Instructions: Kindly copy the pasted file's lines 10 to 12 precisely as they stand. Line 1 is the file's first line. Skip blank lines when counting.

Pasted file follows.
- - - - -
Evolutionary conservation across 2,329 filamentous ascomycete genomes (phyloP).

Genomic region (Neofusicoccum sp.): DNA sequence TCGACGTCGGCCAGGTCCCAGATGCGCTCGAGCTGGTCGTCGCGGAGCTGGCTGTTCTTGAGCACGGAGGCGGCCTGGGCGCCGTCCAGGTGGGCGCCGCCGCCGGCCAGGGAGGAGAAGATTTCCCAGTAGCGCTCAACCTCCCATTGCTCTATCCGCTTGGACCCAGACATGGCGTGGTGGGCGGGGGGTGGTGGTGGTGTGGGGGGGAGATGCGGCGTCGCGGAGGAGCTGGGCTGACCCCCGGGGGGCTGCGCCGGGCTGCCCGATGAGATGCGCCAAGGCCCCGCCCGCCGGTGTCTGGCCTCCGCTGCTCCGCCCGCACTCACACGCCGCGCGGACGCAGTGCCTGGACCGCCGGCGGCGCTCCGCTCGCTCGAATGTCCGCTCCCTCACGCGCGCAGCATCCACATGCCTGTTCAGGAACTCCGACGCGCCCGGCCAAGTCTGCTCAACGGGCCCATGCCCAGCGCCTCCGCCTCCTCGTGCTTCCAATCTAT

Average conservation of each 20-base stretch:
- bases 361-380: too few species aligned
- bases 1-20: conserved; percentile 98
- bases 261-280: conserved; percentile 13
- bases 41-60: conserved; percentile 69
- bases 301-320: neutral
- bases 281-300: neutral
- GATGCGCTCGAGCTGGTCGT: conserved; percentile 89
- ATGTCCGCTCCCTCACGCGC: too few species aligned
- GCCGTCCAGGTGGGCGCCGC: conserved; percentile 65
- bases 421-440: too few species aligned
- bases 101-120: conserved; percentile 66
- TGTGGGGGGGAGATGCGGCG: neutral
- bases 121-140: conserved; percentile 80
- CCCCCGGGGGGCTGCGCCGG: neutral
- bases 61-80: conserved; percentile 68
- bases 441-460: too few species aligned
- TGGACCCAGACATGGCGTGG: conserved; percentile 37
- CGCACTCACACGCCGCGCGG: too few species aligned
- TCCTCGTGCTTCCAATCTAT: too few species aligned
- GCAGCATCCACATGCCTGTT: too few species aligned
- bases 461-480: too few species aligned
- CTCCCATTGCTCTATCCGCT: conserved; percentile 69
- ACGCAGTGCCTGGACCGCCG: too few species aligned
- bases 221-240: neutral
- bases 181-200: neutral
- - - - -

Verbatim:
- GATGCGCTCGAGCTGGTCGT: conserved; percentile 89
- ATGTCCGCTCCCTCACGCGC: too few species aligned
- GCCGTCCAGGTGGGCGCCGC: conserved; percentile 65